Agency rebuilding World Trade Center vows reforms
Auditors at Navigant Consulting issued a report Tuesday saying the Port Authority of New York and New Jersey is plagued by inconsistent leadership, bad planning and poor cost controls. The audit criticized the agency for failing to rein in spending on the World Trade Center project, which now has an estimated price tag of $14.8 billion. Today, the authority carries $19.5 billion in debt, or more than $1,000 for every person living in the New York City metro area.
David Samson, chairman of the Port Authority board of commissioners, said Thursday that the agency has already begun a second review, with a goal of overhauling the way it plans and finances major construction projects.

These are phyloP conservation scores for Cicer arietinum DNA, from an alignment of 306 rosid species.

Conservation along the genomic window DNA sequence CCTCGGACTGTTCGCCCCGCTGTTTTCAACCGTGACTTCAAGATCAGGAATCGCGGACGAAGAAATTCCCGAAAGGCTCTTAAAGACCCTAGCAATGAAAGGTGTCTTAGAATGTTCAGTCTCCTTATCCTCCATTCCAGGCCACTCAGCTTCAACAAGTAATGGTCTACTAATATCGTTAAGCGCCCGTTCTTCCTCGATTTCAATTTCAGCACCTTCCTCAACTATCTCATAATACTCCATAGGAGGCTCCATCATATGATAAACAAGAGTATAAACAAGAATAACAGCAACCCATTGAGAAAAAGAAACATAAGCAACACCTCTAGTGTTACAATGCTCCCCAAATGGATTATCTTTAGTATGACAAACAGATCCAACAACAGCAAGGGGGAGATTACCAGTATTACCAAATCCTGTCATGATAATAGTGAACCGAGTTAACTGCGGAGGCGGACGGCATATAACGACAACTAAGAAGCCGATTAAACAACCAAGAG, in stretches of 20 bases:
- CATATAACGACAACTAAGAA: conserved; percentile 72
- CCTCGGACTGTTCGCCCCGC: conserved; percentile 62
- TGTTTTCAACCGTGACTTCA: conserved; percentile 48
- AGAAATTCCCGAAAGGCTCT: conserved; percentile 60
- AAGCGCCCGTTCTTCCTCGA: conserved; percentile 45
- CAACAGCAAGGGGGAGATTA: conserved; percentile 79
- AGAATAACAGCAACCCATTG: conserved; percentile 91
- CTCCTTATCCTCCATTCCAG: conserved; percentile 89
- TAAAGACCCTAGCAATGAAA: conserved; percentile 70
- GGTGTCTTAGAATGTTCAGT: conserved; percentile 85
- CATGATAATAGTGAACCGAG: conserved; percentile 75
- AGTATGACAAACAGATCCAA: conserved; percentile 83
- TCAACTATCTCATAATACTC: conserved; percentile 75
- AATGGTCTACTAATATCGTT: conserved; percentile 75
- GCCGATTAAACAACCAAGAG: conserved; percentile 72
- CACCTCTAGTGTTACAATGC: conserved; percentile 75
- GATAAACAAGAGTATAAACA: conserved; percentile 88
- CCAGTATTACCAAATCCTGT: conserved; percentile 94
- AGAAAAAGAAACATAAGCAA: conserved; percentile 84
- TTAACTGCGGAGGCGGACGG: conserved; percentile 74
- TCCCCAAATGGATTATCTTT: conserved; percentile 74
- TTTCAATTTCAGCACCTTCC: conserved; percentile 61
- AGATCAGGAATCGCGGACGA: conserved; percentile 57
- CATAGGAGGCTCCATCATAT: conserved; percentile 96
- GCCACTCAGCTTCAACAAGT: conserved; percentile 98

He also called for an examination of employee compensation and benefits, which he suggested were more generous than those enjoyed by other public sector workers. The audit had noted that 93 percent of the authority's workers pay no health insurance premiums and that the authority spent $85 million on overtime in 2010, averaging $20,559 in add-on compensation per worker.
"This report is not going on a shelf to gather dust," Samson said.
New Jersey Gov. Chris Christie and New York Gov. Andrew Cuomo ordered the audit after the agency's board voted to raise bridge and tunnel tolls last summer. Samson, a Christie appointee, and board Vice Chairman Scott Rechler, a Cuomo appointee, said they saw nothing in the audit that suggested that those increases should or could be rolled back.